DIY - Ladder
Lately, if you've seen any of my social media posts, I have been completing a lot of DIY projects. I've always loved creating "things" and I regret not taking a woodshop class in high school; it would have made everything a little bit easier.
My latest DIY project that turned out to be harder than I expected was my ladder project. I'm hoping that I can help a true "do it yourself-er" with my mess-ups.
wood - it turns out not just any wood because I made it that much harder for myself. Make sure you decide on the thickness first. I didn't and bought 2x4 which were a little too wide for this project so I split them. I should have just bought 2x1.
Screws - the main point about the screws is that they are longer than the thickness of your wood or else they aren't doing much.
Stain - I ended up finding my new favorite stain at Rona. It's called Early American and I loved the color.
Sander - I used the sander to soften some of the tougher spots but it wasn't necessary.
This by no means is the best way to make a ladder. Especially since when I went to screw the runs in some of the holes that I predrilled didn't match up.
Cut the two end pieces. In my case, I didn't cut them at all because I wanted my ladder to be 8ft tall. However, if you need your ladder to be a little shorter you will have to measure and cut.
Next cut the rungs. I knew how wide I wanted my ladder to be so I measured and cut 8, in case I needed extras. It was a good thing. Turns out you should always measure at least twice because some of mine ended up being different lengths.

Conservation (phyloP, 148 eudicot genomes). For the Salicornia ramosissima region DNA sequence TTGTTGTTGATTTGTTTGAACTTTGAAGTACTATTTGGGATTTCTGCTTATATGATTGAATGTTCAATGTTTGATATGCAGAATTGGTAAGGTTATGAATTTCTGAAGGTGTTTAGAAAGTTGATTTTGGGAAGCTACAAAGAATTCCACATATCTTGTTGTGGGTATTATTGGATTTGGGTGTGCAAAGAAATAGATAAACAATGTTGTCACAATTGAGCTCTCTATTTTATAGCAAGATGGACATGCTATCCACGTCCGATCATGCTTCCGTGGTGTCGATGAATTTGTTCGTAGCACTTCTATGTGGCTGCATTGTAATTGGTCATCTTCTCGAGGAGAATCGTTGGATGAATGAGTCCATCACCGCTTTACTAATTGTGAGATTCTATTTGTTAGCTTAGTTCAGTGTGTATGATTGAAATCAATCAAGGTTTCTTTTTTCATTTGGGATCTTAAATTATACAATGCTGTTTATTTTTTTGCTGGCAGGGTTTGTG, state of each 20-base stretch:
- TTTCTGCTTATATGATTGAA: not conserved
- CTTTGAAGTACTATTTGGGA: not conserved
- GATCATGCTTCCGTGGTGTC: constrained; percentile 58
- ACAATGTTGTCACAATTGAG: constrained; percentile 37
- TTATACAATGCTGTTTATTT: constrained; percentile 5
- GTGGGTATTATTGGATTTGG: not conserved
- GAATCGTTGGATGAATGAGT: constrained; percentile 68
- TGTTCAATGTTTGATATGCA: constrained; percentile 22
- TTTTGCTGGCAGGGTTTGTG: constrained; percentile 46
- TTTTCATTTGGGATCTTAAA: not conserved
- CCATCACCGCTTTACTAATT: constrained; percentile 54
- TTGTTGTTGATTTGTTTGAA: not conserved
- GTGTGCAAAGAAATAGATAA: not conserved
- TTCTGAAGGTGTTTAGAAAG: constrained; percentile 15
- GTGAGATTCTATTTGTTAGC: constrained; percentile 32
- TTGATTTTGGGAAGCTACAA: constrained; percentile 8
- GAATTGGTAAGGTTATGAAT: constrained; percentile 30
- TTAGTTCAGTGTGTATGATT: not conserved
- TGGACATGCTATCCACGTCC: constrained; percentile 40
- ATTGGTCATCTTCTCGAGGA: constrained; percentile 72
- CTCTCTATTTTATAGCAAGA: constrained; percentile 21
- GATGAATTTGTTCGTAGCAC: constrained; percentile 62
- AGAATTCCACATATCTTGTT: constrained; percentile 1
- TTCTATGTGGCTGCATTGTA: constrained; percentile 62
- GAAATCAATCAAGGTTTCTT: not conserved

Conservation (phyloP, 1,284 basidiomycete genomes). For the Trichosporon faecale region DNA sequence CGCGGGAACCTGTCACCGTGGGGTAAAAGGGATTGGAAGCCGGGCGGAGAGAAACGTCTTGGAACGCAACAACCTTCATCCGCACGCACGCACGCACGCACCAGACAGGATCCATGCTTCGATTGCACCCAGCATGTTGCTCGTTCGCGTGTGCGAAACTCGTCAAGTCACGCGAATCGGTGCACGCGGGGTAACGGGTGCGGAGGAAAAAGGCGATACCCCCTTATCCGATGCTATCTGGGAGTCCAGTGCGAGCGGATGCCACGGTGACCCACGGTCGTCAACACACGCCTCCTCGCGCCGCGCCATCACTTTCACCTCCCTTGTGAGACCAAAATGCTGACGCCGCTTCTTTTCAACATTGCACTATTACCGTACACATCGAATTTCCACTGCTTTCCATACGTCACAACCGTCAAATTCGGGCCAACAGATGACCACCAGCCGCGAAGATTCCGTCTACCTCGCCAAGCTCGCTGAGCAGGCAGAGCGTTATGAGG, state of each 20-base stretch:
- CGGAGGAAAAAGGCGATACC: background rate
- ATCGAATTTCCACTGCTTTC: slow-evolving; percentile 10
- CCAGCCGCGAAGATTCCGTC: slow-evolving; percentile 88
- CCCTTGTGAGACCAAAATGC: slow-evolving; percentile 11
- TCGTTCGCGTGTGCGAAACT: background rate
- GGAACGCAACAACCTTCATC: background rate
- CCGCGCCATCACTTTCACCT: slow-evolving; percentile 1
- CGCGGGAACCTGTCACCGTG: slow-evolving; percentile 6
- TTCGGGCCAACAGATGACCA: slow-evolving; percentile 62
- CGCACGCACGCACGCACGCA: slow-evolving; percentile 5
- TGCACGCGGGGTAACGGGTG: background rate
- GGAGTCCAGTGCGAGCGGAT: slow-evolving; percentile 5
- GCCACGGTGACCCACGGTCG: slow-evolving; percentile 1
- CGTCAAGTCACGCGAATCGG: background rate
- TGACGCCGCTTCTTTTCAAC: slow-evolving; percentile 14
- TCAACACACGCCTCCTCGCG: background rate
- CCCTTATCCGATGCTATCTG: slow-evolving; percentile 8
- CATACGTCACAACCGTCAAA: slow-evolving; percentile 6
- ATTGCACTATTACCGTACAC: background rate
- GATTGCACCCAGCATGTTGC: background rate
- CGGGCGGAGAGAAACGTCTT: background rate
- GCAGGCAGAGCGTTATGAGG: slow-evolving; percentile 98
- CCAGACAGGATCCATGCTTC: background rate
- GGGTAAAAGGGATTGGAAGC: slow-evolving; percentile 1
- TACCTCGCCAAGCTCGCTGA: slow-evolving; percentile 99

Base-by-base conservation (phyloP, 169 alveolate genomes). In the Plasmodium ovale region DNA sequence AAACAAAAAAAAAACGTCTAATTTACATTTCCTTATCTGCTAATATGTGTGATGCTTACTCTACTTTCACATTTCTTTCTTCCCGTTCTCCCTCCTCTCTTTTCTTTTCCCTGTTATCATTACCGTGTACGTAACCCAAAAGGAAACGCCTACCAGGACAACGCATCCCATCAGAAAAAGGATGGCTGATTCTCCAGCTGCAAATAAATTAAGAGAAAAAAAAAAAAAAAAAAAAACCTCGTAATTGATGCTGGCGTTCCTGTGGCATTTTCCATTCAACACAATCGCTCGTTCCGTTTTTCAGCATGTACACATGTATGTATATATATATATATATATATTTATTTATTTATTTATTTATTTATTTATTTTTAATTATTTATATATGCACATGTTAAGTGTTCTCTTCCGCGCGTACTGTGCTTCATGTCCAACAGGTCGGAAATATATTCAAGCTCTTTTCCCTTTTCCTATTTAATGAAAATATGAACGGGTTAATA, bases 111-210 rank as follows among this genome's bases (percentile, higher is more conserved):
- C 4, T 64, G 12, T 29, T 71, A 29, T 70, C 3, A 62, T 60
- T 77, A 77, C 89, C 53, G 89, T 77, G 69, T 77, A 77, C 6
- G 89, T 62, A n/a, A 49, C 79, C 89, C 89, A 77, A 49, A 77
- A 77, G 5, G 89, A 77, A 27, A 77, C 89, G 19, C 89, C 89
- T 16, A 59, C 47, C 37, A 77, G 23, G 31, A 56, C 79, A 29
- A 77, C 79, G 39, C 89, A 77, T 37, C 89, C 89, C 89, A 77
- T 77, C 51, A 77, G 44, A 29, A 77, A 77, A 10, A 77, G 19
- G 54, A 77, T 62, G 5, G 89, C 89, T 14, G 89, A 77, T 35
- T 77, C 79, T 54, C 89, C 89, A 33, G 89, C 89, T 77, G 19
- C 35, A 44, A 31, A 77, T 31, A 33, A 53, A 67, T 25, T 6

3. Next, I sanded all of the pieces. This isn't a necessary step but I wanted to do it so that when I hung blankets on it I wouldn't get some pieces of wood stuck to them.
4. Next, I stained them. This part for me was the easiest. It was just like painting, so it flew by. I didn't necessarily follow the instructions. They encourage two coats, I went with one because I liked that you could see the grain of the wood and the stamps. I did make sure to wait 24 hours to make sure that the stain had completely soaked in.
5. Finally, once everything has dried, screw in the rungs of the ladder. This was definitely the most frustrating. Some of my rungs were angled, some were too short. There is definitely an art to it, and when I figure it out I will share it with you.
I enjoyed the project, I've enjoyed all of the projects that Nick and I have done together. This was the first one I did on my own (he helped when I ran into problems). This projected really showed me how much I would have benefitted from even one class in woodworking. At least then I'd know how to use all of the tools. Despite some of the rungs being a little off, you couldn't really tell. So with some help, and using a level we were able to pull the ladder together.